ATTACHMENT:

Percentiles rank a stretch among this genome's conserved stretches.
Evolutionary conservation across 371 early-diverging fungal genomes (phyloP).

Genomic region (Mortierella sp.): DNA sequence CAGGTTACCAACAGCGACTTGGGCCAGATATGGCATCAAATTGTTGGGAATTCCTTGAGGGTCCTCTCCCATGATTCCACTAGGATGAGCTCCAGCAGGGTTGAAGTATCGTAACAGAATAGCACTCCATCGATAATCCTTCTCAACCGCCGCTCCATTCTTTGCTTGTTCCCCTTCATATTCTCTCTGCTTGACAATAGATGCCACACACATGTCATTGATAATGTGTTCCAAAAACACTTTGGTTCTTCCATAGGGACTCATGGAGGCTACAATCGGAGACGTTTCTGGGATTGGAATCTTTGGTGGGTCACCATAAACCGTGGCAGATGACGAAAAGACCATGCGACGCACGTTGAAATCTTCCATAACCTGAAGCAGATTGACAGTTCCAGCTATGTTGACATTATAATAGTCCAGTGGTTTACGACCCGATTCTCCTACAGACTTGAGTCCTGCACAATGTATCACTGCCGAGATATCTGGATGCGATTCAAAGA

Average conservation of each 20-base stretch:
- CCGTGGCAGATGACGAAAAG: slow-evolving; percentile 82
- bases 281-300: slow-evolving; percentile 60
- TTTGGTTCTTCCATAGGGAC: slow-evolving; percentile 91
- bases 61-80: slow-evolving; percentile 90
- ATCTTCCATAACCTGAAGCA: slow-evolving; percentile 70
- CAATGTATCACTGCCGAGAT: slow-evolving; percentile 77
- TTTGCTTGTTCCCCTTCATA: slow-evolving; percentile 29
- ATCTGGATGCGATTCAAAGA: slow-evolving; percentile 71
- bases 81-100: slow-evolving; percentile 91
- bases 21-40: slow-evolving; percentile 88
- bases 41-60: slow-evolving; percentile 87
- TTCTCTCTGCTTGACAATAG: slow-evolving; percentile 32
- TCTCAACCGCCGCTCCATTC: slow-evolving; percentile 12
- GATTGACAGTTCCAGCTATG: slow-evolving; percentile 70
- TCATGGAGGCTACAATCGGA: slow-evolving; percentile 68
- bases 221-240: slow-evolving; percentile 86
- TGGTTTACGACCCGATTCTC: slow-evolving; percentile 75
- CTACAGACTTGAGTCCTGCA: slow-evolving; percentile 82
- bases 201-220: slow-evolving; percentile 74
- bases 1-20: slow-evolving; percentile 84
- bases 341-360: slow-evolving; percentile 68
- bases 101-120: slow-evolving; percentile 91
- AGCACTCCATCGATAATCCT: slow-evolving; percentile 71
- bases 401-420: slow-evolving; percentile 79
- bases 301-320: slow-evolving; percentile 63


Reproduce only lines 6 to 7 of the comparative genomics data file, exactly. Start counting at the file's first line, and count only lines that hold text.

- bases 281-300: slow-evolving; percentile 60
- TTTGGTTCTTCCATAGGGAC: slow-evolving; percentile 91